H2O” the fourth phase of water pdf “HOH” redirect here. For a broader coverage related to this topic, see Water. Poorly soluble in haloalkanes, aliphatic and aromatic hydrocarbons, ethers.
Improved solubility in carboxylates, alcohols, ketones, amines. Miscible with methanol, ethanol, propanol, isopropanol, acetone, glycerol, 1,4-dioxane, tetrahydrofuran, sulfolane, acetaldehyde, dimethylformamide, dimethoxyethane, dimethyl sulfoxide, acetonitrile. Partially miscible with Diethyl ether, Methyl Ethyl Ketone, Dichloromethane, Ethyl Acetate, Bromine. It is by far the most studied chemical compound and is described as the “universal solvent” for its ability to dissolve many substances.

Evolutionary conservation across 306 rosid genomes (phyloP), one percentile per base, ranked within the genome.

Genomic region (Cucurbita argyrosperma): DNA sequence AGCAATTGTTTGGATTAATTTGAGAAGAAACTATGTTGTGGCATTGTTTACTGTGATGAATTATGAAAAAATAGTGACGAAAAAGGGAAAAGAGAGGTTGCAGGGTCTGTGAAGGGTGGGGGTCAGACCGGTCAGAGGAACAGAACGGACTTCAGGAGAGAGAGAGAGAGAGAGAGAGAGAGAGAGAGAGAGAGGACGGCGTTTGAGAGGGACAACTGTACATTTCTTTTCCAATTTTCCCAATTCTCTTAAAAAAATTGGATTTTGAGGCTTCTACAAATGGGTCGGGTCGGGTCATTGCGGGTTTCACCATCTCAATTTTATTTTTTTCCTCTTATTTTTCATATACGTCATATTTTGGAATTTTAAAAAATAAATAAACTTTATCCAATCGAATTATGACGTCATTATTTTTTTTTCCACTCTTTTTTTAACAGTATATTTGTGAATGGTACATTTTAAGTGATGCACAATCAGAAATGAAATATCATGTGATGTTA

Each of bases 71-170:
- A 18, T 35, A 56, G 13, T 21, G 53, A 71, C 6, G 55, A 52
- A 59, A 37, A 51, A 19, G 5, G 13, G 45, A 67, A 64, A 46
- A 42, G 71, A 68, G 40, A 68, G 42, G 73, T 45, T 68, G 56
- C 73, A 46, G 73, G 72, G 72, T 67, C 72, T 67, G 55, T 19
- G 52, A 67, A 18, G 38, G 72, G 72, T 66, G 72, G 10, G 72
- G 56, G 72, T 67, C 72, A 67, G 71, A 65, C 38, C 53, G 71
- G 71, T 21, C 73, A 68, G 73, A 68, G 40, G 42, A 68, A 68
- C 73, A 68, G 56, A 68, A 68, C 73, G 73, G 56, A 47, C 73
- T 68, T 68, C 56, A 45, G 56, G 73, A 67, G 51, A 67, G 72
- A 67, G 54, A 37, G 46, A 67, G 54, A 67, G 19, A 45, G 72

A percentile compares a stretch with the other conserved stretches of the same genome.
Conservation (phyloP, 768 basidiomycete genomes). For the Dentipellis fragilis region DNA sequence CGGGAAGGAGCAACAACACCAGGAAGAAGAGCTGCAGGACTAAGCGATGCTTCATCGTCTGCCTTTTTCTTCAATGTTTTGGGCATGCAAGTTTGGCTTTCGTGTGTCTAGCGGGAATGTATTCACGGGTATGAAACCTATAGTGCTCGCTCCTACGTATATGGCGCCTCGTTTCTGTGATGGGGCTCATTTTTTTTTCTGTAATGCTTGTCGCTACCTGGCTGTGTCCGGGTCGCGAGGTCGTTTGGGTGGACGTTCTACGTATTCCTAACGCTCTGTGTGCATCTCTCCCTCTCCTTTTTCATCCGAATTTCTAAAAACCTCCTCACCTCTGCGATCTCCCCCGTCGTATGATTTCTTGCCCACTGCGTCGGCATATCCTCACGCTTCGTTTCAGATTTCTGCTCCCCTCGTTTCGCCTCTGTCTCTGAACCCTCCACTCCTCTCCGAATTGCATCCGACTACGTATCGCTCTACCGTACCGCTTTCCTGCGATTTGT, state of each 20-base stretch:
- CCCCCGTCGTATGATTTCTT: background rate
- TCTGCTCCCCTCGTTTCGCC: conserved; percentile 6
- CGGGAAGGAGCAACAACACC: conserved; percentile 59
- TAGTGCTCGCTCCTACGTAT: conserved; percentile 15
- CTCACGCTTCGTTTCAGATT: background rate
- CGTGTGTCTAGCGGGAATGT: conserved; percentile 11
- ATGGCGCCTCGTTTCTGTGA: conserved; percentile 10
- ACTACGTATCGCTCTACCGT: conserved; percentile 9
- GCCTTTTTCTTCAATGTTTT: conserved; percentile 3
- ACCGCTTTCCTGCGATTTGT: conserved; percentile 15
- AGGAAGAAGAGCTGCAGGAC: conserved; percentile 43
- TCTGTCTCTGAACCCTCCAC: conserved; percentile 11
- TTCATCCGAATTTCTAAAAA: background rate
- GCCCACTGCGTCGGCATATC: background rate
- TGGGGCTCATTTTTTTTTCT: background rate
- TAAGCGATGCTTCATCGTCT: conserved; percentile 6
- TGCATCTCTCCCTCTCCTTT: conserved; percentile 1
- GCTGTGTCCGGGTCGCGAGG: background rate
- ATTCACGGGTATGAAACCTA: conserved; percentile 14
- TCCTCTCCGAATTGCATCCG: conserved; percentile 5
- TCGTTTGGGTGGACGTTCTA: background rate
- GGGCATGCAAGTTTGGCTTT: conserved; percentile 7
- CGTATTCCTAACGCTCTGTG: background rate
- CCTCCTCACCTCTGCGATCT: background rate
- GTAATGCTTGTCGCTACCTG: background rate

This allows it to be the “solvent of life”. It is the only common substance to exist as a solid, liquid, and gas on Earth’s surface.
Water molecules form hydrogen bonds with each other and are strongly polar. This polarity allows it to separate ions in salts and strongly bond to other polar substances such as alcohols and acids, thus dissolving them. C for its molar mass, and a high heat capacity.
Because water is a very good solvent, it is rarely pure, and some of the properties of impure water can vary from those of the pure substance. There are also many compounds that are essentially, if not completely, insoluble in water, such as fats, oils and other non-polar substances. The accepted IUPAC name of water is oxidane or simply water, or its equivalent in different languages, although there are other systematic names which can be used to describe the molecule. Oxidane is only intended to be used as the name of the mononuclear parent hydride used for naming derivatives of water by substituent nomenclature.